One of the job hazards of science writing is that our work gives us plenty to fret about. Whether about climate change, the rise of antibiotic resistance or the mysterious die-off of moose, the news releases we read and the research we cover provide a steady stream of new evidence affirming that we should, indeed, be very worried.
This problem gets markedly worse, I think, when kids come into the picture. Pregnant science writers can weigh the latest on drinking during pregnancy or recall research suggesting that kids born in fall months have more food allergies. Then they can dig into the question of whether epidurals are great or awful and what the benefits of breastfeeding really are. All this before the baby is even born.
Not long before my twins arrived, I wrote a story about lead exposure in children. Researchers I spoke with told me that there were measurable effects on kids with blood lead levels as low as 2 micrograms per milliliter, far below the 10 micrograms per milliliter standard at which doctors would typically get concerned. So I had my old house tested, I vacuumed the rug near the entry neurotically, and I pretty much kept my kids from playing in the back yard before they could walk. I asked for an extra blood lead check when my kids were two, instead of just the standard test at the one-year checkup. I scoffed (possibly out loud) when a painting contractor told me kids needed to eat visible paint chips to have any problems with lead.
After the kids were born, I wrote about flame retardants, and new (at the time) evidence showing that a flame retardant that had been phased out of kids’ pajamas in the 1970s as a probable carcinogen was being used in foam in baby products. I was crushed to learn from my reporting that my breastfeeding pillow, on which my infant twins slept long and deeply, was packed with flame retardants, as were any number of other household and baby items. I called manufacturers of a few products, trying to figure out what was in what; I scrutinized pajama tags; and I pulled up the wall-to-wall carpet in the kids’ room, removing the offending foam carpet pad.
Thanks to my job, I now saw my backyard as a toxic waste site and my couch as a hunk of endocrine disruption. I’m not alone. Other science writers (and many other parents, too, of course) have taken up the banner of flame-retardant avoidance and purged plastics and canned food from their homes for fear of BPA. And then there are illnesses: “Sometimes when I’m researching stories, I find myself cringing, hoping, praying, knocking on wood that my child never comes down with X,Y or Z,” says Kendall Powell (bio), who often writes about health.
Others have brought their own scientific knowledge to bear in the parenting realm. “I did my dissertation on implicit stereotyping and prejudice, and the insidiousness of bias in our society has always been something we’ve wanted to try to counter in our parenting,” says Siri Carpenter, who earned her Ph.D. in psychology before becoming a science writer. “Of course, by now my kids are tired of hearing about it — if I make any reference to the stereotypical nature of how some fictional TV character is portrayed, they’re like, “We know, mom…more stereotyping…”
The flip side of the neurosis our work can cause is that worries can be a fantastic source of story ideas—stories that resonate with reader-parents who have the same questions. And it’s great to get paid to call top experts for thoughtful, evidence-based advice about things that keep you up at night . Kendall has several examples:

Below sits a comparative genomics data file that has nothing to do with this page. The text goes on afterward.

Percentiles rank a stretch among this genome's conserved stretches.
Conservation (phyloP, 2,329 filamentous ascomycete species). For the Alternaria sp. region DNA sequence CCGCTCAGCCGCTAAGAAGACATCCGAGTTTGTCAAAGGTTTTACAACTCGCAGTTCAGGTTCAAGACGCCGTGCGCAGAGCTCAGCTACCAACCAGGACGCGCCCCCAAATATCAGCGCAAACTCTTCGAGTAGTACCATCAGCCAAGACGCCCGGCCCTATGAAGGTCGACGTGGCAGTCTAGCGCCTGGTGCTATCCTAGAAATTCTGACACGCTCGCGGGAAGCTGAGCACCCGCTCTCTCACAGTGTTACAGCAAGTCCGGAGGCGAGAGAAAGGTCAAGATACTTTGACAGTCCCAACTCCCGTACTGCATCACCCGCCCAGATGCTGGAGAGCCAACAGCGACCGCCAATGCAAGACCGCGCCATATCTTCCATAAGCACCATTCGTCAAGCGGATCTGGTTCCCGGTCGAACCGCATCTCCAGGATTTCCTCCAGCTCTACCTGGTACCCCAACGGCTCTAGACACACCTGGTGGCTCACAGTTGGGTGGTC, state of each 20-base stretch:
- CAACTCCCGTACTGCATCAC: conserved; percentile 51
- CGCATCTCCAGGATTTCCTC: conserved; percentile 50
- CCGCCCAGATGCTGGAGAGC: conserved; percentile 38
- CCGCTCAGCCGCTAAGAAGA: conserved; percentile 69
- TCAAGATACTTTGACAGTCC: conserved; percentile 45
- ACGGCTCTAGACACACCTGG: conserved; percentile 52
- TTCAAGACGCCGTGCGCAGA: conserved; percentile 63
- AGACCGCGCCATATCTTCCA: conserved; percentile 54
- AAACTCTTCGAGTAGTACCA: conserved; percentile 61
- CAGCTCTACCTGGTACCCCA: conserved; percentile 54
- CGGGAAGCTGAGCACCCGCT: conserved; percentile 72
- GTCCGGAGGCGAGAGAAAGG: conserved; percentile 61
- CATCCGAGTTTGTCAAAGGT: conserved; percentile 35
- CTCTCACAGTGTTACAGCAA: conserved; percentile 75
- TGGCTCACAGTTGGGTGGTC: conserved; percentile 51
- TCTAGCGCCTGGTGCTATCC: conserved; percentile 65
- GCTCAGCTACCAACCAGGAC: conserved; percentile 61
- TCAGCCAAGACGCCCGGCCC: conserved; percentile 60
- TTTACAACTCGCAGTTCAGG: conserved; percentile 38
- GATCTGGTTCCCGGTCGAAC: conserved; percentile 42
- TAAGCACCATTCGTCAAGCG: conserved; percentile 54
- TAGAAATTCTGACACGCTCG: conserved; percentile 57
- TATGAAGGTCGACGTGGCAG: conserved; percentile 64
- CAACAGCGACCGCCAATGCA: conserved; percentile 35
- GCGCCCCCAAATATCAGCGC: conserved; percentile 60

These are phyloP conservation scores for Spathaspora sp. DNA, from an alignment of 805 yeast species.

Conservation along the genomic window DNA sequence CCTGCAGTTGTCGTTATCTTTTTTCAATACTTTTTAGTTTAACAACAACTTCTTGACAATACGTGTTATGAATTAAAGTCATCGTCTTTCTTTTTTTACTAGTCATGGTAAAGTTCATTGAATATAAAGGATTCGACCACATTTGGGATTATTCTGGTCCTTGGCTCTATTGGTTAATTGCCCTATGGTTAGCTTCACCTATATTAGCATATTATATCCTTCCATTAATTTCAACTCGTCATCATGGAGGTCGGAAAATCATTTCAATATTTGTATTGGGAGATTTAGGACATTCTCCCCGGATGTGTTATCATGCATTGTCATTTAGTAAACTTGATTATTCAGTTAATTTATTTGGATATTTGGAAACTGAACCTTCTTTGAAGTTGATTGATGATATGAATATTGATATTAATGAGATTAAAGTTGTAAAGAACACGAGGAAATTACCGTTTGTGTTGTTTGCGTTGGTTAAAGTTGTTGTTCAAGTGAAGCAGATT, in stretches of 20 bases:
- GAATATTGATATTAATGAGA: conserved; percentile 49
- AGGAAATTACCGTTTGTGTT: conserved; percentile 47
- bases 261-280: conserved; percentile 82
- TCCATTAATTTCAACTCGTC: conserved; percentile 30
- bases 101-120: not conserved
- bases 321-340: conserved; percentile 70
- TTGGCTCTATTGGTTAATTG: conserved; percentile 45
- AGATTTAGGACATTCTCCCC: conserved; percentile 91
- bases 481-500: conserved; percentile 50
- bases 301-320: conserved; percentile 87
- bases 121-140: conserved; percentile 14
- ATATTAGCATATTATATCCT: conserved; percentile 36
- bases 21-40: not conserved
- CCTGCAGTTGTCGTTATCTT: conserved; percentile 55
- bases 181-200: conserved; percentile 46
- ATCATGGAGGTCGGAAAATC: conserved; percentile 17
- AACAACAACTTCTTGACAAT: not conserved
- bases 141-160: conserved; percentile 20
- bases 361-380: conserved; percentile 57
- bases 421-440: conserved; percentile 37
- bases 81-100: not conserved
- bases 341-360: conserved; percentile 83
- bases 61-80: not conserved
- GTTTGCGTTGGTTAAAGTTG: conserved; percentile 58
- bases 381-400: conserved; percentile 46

My screed about epidurals not interfering with breastfeeding turned into this.
Wondering about co-sleeping and the ever-changing-bumper-regulations led to “SIDS and bed-sharing” for the Washington Post.
Suffering from morning sickness twice and the super huge lack of any treatments beget “The science of nausea and vomiting.”
My editors’ discussion of why their kids won’t wear their winter coats became “Does your kid need a winter coat?“
Obsessing about the multiplying devices in my house at the very least produced “Enforcing screen time guidelines“
My endless puzzling over how I got pregnant not once but twice on the pill led to this.
My concerns over some possible attention issues with my son turned into this.
My angst over the landlord’s plans to have the lawns at our rental home treated with weedkiller resulted in this.
Frustration over friends who buy into anti-vaccine propaganda led to this piece.
Science writers’ easy access to evidence-based parenting advice is helpful and crazy-making. And it can only go so far. It’s impossible not to bend the guidelines sometimes. And, as Maggie Koerth-Baker wrote when she was pregnant, there’s a difference between knowing the risks of something as determined by research, and making a decision for your family with those risks in mind. Another science writer-mom (who wanted to be anonymous for this post) says, “I think that parenting and pregnancy made me acutely aware of the questions that science cannot answer. If there is data out there on whatever issue, I’m all for learning about it. But what if my kid is not in the majority on that particular issue? I find it is more useful for me to pay attention to my kids, and how my actions affect my kids, rather than reading a study about it and second guessing my own direct experience. In a sense, that’s like me doing a micro study: paying close attention to cause and effect with my own kids in their own setting (n=1 or 2, but those are the only n’s that matter with respect to my parenting), and adjusting my strategies based on what I learn from them.”
Did a parental obsession turn into a story for you or vice versa? Please share below. We parents would love to know what we should be worrying about.
Photo credit: Jessica Marshall